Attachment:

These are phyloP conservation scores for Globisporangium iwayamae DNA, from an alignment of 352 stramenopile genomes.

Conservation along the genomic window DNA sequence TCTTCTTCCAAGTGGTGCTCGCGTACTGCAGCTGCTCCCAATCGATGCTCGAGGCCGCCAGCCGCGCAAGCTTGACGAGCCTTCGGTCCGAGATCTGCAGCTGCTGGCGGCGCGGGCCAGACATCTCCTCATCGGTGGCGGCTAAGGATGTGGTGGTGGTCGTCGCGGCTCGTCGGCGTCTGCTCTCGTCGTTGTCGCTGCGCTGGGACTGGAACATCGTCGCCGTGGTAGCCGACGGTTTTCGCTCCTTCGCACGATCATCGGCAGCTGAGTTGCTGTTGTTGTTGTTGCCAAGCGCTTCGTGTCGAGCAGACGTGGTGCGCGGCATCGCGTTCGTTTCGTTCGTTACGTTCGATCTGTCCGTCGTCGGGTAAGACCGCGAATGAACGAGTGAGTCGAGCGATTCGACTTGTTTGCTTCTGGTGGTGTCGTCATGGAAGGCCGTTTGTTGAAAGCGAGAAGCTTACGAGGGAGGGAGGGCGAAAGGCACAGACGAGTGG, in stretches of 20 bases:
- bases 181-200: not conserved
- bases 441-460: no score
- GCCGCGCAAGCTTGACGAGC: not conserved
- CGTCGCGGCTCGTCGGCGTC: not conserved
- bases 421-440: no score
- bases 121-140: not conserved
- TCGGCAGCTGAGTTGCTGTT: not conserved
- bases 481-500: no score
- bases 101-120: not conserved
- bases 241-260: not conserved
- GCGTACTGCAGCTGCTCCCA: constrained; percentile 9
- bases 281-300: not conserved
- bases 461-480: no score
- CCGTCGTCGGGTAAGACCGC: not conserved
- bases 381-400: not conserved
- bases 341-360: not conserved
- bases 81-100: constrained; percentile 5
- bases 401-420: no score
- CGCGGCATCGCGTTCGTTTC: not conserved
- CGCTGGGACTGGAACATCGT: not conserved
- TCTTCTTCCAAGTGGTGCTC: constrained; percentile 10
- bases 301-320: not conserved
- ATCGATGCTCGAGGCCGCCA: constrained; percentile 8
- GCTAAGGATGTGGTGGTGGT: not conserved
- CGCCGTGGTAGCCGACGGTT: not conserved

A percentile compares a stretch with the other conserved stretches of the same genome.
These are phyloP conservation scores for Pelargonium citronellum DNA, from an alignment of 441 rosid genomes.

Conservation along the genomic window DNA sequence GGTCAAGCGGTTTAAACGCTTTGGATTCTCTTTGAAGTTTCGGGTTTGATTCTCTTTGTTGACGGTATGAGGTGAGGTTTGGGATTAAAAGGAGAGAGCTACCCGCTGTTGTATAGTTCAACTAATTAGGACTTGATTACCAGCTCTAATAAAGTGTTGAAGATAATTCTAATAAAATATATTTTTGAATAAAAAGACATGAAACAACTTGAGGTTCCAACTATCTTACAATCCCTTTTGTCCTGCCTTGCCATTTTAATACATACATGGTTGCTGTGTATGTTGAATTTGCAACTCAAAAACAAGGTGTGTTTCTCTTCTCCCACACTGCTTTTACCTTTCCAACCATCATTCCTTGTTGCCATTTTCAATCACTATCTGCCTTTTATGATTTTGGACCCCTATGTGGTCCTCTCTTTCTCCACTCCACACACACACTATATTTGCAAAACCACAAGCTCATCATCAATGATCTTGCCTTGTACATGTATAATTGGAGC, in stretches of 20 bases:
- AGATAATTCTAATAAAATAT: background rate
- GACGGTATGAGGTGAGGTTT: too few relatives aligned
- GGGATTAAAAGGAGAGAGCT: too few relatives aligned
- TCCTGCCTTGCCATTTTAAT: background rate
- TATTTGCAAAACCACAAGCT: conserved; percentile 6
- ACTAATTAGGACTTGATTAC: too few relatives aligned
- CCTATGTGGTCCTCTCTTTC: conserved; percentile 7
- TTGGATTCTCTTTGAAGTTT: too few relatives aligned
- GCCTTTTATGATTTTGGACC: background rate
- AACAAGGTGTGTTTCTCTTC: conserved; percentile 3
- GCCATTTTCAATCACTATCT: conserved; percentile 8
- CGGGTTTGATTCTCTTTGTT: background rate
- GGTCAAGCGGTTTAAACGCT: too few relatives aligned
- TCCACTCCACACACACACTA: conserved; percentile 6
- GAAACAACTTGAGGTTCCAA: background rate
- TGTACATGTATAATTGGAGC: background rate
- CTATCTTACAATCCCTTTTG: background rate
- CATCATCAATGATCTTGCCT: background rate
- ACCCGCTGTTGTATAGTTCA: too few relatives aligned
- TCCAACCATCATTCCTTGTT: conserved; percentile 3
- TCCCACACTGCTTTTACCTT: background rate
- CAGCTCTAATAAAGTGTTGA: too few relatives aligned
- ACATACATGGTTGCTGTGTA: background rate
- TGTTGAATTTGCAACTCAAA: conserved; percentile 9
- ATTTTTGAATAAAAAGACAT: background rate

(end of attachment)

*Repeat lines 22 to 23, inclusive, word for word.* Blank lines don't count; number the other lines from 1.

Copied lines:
- CGCTGGGACTGGAACATCGT: not conserved
- TCTTCTTCCAAGTGGTGCTC: constrained; percentile 10